Banner photo of Larry Eugene Meredith, Ronald Tipton and Patrick Flynn, 2017.

The good times are memories
In the drinking of elder men...

-- Larry E.
Time II

Tuesday, November 30, 2010

Main Street, USA

It isn't the prettiest main street I've ever been on in my life, but somehow it seems a quintessential one. Maybe it connects time between the station of my old age with that of my youth. The road is called The Philadelphia Pike.

When I was a boy I lived along Route 30. That highway had many names- the Lincoln Highway, Lancaster Pike - and it was also called The Philadelphia Pike.

How the ends of our life so often connect.

This is only one small section as it runs straight through town. The brick building with the awnings was an aquarium when we first came here. I bought the kids two salamanders and a frog here when they were little. The frog was named Nixon, because it looked like Tricky Dick throwing his arms up with the V-signs he would make. Nixon had a habit of hopping out of the tank and the cats got him. His fate was worse than his namesake.

They told me at the fish store that salamanders only lived two years, but one lived more than four. When it did die, it dissolved away to a slimy goo when we removed it for burial much like the girl at the end of "Lost Horizons".

Not far down the road from this photo is the Pennsylvania border and beyond it the storage tanks of the Sunoco oil refinery. Across the street just ahead is a branch of the big bank where once I worked until they tossed me out for the sin of growing old, the _ _ _ _ _ _ _   _ _ _ _ _ _ _ _! (Game time, have fun, fill in the blanks, use your imagination.)

Next to that bank branch is an institution of this place, the steak shop. They redid the frontage a few years ago. I think it use to be pretty much that white surface all the way down, but could be wrong.

The memory isn't what it use to be.

I learned how to cook steak sandwiches properly watching the cooks in this place many years ago.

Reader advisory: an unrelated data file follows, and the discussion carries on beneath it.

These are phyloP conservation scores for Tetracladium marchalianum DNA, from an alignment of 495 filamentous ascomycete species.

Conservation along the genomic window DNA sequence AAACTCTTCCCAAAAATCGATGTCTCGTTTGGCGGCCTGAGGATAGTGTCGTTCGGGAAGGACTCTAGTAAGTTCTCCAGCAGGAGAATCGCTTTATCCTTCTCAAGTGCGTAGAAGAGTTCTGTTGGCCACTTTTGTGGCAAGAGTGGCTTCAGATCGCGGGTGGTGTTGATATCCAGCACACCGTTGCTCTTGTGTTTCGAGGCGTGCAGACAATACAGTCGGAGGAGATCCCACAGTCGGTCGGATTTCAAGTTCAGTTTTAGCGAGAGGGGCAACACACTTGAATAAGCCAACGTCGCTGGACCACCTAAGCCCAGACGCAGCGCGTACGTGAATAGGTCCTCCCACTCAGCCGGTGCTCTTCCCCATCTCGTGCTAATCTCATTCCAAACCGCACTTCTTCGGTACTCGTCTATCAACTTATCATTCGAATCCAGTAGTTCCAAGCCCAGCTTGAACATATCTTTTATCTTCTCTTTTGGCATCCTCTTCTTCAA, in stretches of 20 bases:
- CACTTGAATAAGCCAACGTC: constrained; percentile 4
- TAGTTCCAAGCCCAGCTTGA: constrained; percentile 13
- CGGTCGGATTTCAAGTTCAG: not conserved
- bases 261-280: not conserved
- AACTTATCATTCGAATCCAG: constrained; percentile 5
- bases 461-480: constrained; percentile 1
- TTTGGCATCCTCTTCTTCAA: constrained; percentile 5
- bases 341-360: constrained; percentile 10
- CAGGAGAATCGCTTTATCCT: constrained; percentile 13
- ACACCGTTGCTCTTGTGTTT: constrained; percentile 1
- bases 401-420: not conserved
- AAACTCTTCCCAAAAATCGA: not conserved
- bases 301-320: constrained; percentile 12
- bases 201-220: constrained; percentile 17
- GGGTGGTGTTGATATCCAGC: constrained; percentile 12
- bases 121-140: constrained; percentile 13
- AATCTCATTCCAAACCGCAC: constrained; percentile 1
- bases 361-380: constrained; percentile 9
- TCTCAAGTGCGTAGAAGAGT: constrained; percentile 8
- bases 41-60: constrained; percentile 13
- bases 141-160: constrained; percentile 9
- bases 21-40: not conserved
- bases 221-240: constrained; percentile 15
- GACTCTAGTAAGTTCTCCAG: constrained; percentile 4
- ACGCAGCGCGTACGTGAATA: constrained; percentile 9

This is one of those roads with a number of fast food and comfort food eateries. Lot of good stuff to nosh that the food police would lock us up for or take away along with salt, sugar and spice and everything nice. They tell us its healthy and we'll live long. What fools! No sense in living long if you can't savor the delicious things of life. That's what makes those people so mean and nasty, they think they know what is good for everyone, but they really don't know what is good. They should be boiled in their own unsaturated cooking oil, the _ _ _ _ _ _ _   _ _ _ _ _ _ _ _!  (Game time again, have fun, fill in the blanks, use your imagination.)

A little further down this very American main street is this small stone building. On first gaze one might guess it is a church or possibly even an old fire house.

Actually it is a school.

It is build of stone.

It is called the Stone School, duh!

It might look new, but it isn't. It was build around 1805. If me math is right that is 205 years ago. And it doesn't look a day over 100.

This wonderful town,  and it is a wonderful, has a lot of history. It used to be a place for millionaires (when a million dollars was real money) and famous writers. There is a lot of community pride and activity and great people.

Just beyond this school you may notice a white house. This building is the Darley House and has its own history. It was the home of Felix Darley.

The home of world-renowned illustrator Felix O. C. Darley (1822-1888). Built in the late 18th century and enlarged several times during the first half of the 19th century, the house was purchased by Darley in 1863 and renamed “The Wren’s Nest.” During his career, Darley illustrated books for Washington Irving, Edgar Allen Poe, Nathaniel Hawthorne, Charles Dickens, and James Fenimore Cooper. Two of his most notable works were Irving’s The Legend of Sleepy Hollow and Rip Van Winkle. Charles Dickens visited here for two weeks during his triumphant tour of America in 1867. The house was placed on the National Register of Historic Places in 1974.

This house reminds me somewhat of a house I lived in as a boy just off that other Philadelphia Pike.

There is much of the past to examine and enjoy in this region, but then there is that old I said was torn down and meant the hope for the future.

Just a bit before we reach the Stone School we can stop and contemplate the future .

What is it we look for on this site?

What indeed.

We'll take a look next time.

1 comment:

Ron Tipton said...


I don't recognize any of this Rt. 30. Did you know we have a Rt. 30 down here too? I traveled on it today to go to La Quetzalteca restaurant, where I had lunch with my friends today. This Rt. 30 is quite a bit different from the one that runs through Downingtown.

Another favorite road of mine is Rt. 340 to Paradise, PA. It's also called King's Highway. It must have another name because almost all of the roads in Pennsylvania have three names. Like Rt. 322, which is also called Horseshoe Pike and Manor Avenue where it runs through Downingtown.

Nice post, good pictures. You'll have to make a coffee table book of your photo essays.